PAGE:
4 Developments in Sugary-Drink Taxes
CHARLESTON, W.Va. -- West Virginia Gov. Jim Justice may lean on a sugary-drink tax in an effort to reduce previous proposals to increase overall sales and gasoline taxes.
Justice on Feb. 27 proposed a 1-cent-per-ounce tax on sugary soft drinks to raise $85 million a year for the state, as well as a 50-cent-per-pack increase on cigarette taxes to raise another $47.8 million.
The tax would not apply to sugar-free beverages and would not change the existing 1-cent soft-drink tax that helps support the West Virginia University School of Medicine, according to a report in the Charleston Gazette-Mail.
It's just the latest development in a growing trend of beverage taxes, including some reports that suggest they can have a devastating effect on store sales. Here's a look a what else is happening in this area ...
City leaders in Seattle have proposed a 2-cents-per-ounce tax on sugary drinks to raise up to $16 million to help the city's poorest residents, specifically through education, and to encourage consumers to make healthier choices, reducing obesity and diabetes in the city, according to KING5 News.
In Philadelphia, which in June 2016 became the first major city to enact a tax on soda, supermarkets and distributors are reporting a 30% to 50% drop in beverage sales, according to a report in the Philadelphia Inquirer.
“People are seeing sales decline larger than anything they’ve seen up to this point in the city,” Alex Baloga, vice president of external relations for the Pennsylvania Food Merchants Association, told the newspaper.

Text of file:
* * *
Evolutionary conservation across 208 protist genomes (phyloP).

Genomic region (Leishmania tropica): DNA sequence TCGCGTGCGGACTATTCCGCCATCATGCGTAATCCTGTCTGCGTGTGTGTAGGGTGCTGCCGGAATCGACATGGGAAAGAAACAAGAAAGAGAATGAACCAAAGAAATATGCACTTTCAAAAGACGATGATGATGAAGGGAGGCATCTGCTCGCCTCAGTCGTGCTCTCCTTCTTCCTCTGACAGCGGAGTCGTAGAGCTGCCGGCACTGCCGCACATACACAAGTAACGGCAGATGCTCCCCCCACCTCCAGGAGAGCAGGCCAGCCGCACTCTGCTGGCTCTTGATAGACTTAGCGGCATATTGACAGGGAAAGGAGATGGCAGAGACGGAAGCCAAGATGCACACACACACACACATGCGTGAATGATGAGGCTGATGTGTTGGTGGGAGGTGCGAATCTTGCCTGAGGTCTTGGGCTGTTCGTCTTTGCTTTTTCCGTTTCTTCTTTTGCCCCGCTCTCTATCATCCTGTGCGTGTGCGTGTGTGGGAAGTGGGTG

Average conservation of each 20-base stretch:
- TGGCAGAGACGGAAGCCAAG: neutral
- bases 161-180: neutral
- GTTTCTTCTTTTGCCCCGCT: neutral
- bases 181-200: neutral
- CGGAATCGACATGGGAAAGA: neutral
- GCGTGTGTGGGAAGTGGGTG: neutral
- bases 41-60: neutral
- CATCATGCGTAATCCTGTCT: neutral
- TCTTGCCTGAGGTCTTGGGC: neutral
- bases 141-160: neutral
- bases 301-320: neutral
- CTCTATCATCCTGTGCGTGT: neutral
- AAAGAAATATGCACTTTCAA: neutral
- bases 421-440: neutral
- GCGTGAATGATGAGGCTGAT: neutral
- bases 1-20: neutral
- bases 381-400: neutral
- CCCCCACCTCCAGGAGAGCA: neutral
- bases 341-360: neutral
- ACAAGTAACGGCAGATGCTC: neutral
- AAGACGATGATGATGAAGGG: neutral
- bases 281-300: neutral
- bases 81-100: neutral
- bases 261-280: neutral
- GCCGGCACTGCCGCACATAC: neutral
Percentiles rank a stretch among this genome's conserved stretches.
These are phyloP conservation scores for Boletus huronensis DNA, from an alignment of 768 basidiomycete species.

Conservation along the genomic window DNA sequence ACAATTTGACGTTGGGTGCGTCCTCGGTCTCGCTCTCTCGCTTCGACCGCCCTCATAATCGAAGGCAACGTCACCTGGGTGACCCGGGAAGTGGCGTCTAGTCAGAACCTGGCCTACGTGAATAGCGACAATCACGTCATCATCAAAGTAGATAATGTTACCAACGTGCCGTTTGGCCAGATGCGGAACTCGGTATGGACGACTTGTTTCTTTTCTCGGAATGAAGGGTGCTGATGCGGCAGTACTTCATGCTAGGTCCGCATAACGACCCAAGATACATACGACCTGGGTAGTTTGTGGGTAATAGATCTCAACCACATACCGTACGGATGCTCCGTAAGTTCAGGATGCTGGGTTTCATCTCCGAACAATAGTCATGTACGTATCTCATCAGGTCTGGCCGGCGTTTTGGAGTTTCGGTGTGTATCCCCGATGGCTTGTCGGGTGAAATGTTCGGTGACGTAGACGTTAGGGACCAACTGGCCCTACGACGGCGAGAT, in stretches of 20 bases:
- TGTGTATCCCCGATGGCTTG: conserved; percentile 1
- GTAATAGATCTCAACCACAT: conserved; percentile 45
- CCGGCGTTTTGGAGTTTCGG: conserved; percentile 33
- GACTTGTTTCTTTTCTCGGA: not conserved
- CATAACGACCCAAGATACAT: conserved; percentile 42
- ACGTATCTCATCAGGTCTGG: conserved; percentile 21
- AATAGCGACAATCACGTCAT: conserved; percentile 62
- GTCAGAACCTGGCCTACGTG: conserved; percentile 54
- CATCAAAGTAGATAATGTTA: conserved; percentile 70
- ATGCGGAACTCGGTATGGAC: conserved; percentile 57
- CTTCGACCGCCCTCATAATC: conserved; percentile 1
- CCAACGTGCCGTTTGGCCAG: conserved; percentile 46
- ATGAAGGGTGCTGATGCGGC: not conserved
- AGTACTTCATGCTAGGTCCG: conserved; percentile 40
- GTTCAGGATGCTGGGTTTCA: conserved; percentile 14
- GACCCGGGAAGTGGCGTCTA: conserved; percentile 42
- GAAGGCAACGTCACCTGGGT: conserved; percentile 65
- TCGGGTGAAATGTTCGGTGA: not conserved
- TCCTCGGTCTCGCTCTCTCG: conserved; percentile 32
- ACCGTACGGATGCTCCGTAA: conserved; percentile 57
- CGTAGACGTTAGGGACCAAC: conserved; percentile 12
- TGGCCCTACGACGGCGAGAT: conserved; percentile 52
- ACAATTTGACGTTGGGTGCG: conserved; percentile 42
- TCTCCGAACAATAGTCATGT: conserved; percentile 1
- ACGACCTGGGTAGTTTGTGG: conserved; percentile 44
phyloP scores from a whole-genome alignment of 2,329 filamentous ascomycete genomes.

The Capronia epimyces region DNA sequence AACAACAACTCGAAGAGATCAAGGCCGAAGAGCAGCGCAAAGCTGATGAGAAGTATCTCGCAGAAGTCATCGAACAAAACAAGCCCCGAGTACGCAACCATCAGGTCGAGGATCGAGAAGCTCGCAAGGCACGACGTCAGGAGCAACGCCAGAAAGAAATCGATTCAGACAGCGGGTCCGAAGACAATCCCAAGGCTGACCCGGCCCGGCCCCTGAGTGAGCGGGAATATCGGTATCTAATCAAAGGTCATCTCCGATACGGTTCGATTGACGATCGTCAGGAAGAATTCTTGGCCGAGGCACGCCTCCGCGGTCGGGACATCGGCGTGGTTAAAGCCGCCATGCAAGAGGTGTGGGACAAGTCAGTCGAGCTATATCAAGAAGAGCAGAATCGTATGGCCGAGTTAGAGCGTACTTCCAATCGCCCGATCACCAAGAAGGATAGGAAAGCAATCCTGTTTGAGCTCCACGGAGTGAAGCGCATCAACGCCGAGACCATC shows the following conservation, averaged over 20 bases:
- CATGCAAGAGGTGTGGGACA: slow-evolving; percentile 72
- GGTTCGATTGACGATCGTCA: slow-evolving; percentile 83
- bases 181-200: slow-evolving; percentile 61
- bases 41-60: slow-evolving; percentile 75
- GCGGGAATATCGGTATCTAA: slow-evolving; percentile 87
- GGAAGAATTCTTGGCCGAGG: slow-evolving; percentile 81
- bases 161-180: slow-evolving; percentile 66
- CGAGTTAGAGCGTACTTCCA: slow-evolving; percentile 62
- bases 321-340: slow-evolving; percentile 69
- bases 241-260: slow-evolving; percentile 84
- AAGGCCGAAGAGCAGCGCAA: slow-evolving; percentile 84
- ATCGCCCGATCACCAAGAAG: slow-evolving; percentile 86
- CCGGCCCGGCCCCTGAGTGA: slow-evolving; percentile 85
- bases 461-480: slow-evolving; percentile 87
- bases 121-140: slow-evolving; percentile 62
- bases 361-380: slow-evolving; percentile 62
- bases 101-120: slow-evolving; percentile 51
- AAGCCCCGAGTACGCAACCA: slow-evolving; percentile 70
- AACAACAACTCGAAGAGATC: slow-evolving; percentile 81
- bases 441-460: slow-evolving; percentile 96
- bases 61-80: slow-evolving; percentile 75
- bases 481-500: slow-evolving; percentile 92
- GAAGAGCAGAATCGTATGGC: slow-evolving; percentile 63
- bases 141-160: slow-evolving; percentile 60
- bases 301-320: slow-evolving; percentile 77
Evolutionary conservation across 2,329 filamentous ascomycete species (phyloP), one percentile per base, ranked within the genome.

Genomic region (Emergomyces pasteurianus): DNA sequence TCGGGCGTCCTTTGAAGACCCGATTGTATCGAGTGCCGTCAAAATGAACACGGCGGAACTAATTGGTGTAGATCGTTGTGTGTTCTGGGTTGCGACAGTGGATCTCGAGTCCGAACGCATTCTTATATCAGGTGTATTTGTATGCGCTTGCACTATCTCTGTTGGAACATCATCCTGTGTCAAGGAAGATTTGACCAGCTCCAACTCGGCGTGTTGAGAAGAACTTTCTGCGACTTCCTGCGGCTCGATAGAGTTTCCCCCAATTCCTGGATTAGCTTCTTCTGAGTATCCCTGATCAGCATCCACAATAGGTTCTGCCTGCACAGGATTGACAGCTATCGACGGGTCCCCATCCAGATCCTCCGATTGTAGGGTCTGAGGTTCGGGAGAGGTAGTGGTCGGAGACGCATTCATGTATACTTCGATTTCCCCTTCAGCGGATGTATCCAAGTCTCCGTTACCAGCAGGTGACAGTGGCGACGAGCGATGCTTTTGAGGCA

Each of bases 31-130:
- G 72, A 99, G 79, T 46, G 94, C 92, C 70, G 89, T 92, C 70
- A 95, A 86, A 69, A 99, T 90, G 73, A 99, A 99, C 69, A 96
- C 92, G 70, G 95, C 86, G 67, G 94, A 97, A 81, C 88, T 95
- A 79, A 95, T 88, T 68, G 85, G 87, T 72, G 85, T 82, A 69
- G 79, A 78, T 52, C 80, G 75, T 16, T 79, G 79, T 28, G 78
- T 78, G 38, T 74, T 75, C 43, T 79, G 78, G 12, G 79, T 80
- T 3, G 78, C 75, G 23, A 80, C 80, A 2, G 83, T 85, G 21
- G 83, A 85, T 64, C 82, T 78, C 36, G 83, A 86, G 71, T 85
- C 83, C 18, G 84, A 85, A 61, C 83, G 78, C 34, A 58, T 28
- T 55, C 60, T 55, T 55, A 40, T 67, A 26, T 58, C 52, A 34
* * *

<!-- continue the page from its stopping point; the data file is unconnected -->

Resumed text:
The city adopted the 1.5-cent-per-ounce tax on sugar-sweetened and diet beverages in an effort to raise up to $92 million per year to fund education programs; the tax went into effect Jan. 1, 2017.
Jeff Brown, CEO of Brown's Super Stores, which manages six ShopRite grocery stores in the city, said beverage sales were down 50 percent from Jan. 1 to Feb. 17 compared with the same period in 2016, according to the report. More concerning, he said, is a 15% dip in overall sales at city stores.
“People didn’t change what they drink," Brown said. "They changed where they’re buying it.”
In Mexico, where a 1-peso-per-liter (about 6 cents U.S.) tax on sugary drinks was imposed in 2014, the tax also seems to have reduced consumption.
A study published in the journal Health Affairs found that purchases of taxed beverages decreased 5.5% in 2014 and 9.7% in 2015.
"Purchases of taxed sodas declined much less than purchases of nonsoda sugar-sweetened beverages during our study period," according to the report. "Given the large variation in prices of sodas, consumers might have shifted to cheaper versions."
Sales of untaxed beverages, such as bottled water and zero-sugar carbonated soft drinks, grew 2.1% during the two-year period.